I don’t need to tell you that the construction industry here has been the hardest hit by the economic crisis. Spain is littered with stalled building developments and land values have plunged as the country tries to clear an excess stock of more than 700,000 newly built homes. This has put a lot of stress on the banks that have loaned money for future housing development projects; they will not see a return on their investments for quite a few years to come.
While major Spanish banks like Santander or BBVA can comfortably cope with their bad real estate loans, there are fears that some of the cajas, the savings banks, may not be able to. High levels of bad property loans at the cajas are seen as a major risk for Spain as it slashes its budget deficit to stave off fears that it will need an Irish or Greek-style rescue from the European Union and International Monetary Fund.The number of cajas has already been reduced from 45 to 17 by means of mergers to try and stave off the problem.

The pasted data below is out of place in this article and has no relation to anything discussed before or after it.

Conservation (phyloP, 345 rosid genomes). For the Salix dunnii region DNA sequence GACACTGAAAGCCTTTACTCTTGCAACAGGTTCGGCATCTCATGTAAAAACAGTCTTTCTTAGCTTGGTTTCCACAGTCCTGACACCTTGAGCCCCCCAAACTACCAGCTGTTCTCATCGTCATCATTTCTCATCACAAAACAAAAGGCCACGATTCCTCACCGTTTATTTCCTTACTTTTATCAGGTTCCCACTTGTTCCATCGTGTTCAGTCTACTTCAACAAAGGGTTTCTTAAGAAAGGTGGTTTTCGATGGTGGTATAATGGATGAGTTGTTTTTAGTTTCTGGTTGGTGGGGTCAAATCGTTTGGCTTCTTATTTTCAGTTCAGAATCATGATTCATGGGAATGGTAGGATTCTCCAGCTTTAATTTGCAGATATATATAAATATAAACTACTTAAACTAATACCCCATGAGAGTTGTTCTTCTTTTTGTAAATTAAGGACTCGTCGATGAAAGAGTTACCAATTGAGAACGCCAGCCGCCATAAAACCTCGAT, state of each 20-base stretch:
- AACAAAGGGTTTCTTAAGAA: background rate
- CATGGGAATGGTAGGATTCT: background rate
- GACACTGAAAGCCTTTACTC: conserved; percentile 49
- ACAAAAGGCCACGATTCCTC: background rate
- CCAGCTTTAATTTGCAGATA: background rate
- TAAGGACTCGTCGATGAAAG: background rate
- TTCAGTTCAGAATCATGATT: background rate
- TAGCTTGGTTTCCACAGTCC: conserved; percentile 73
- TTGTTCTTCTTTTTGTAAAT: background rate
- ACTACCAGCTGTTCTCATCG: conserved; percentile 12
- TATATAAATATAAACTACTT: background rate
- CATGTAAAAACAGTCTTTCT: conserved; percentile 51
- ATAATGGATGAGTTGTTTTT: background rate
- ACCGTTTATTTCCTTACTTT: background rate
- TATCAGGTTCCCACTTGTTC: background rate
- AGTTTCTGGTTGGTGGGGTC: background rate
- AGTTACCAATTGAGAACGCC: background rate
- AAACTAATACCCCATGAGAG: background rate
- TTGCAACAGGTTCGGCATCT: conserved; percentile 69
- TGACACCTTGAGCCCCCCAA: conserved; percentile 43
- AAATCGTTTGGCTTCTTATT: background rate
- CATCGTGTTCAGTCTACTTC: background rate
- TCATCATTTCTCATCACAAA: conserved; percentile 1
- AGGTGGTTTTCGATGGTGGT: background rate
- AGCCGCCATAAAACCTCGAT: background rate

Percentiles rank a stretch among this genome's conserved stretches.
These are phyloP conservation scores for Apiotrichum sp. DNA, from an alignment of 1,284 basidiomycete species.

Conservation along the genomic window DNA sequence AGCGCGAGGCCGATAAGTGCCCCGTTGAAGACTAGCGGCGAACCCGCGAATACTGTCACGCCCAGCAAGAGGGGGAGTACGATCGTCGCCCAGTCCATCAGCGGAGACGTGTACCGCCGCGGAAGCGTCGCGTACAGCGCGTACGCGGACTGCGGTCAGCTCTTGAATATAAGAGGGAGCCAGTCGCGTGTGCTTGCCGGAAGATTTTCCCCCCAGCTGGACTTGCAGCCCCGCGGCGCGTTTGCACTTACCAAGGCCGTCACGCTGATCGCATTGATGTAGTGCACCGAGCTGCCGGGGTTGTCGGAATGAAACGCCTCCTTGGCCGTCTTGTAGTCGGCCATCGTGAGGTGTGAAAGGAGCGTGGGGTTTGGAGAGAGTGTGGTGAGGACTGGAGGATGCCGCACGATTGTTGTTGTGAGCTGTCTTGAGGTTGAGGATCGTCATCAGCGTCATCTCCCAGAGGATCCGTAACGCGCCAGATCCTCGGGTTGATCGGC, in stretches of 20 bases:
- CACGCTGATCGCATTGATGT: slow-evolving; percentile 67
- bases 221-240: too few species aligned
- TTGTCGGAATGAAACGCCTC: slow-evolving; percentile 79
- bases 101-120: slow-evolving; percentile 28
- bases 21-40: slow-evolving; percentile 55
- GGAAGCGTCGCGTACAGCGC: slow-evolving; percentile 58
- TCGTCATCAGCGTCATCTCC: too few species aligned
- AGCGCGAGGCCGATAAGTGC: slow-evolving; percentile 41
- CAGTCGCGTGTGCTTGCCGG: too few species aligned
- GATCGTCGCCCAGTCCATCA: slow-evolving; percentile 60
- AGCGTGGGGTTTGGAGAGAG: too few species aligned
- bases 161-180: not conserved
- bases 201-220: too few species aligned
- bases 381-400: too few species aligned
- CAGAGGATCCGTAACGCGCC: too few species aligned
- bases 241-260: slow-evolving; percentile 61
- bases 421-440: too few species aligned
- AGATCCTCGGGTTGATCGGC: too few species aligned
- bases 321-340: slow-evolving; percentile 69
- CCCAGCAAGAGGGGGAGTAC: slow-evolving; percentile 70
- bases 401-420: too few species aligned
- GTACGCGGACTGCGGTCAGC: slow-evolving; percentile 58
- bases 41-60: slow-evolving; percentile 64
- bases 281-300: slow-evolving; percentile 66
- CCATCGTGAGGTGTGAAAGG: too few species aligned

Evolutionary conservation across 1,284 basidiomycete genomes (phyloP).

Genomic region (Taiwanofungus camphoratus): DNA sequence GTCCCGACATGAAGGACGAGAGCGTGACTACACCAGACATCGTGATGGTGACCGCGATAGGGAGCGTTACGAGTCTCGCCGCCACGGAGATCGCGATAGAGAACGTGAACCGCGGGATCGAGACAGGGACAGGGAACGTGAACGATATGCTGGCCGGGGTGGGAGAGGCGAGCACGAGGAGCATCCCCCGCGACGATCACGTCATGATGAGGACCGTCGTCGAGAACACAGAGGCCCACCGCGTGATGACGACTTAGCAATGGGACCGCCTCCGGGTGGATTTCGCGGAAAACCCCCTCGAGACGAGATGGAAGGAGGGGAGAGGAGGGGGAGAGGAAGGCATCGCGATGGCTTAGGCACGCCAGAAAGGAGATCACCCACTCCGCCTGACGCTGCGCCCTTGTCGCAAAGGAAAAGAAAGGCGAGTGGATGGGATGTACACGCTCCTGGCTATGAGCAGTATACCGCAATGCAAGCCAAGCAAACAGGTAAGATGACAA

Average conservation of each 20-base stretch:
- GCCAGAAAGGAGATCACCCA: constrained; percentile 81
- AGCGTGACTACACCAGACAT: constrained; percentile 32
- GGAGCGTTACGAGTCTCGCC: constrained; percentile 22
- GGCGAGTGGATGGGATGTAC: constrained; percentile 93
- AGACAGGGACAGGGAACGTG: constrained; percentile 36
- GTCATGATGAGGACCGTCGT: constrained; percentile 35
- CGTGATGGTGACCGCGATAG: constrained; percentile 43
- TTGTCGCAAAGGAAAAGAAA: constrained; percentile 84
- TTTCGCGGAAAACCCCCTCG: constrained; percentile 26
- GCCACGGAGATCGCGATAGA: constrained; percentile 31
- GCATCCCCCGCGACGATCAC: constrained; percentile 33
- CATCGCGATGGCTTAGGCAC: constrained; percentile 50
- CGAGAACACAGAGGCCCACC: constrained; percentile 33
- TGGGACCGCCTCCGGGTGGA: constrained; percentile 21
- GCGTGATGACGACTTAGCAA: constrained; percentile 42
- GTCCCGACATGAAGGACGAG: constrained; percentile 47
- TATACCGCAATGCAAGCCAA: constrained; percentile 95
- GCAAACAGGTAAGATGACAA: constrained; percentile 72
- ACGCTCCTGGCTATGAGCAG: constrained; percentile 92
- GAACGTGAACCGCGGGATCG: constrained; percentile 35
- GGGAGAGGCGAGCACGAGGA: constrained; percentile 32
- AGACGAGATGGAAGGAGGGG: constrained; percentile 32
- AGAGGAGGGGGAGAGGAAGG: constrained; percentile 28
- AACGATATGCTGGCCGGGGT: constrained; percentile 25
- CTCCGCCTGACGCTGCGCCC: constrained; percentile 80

It is hoped that private investors can be found to put money into the cajas. However, Spain's Fund for Orderly Bank Restructuring could take stakes in those that are unable to attract outside investment. In a move to prop them up, Spain is to partially nationalise the weakest of the cajas and force them to become conventional banks with stock market listings. The cost of this is estimated to be between 25 and 50 billion Euros which is within the 88 billion Euros set aside.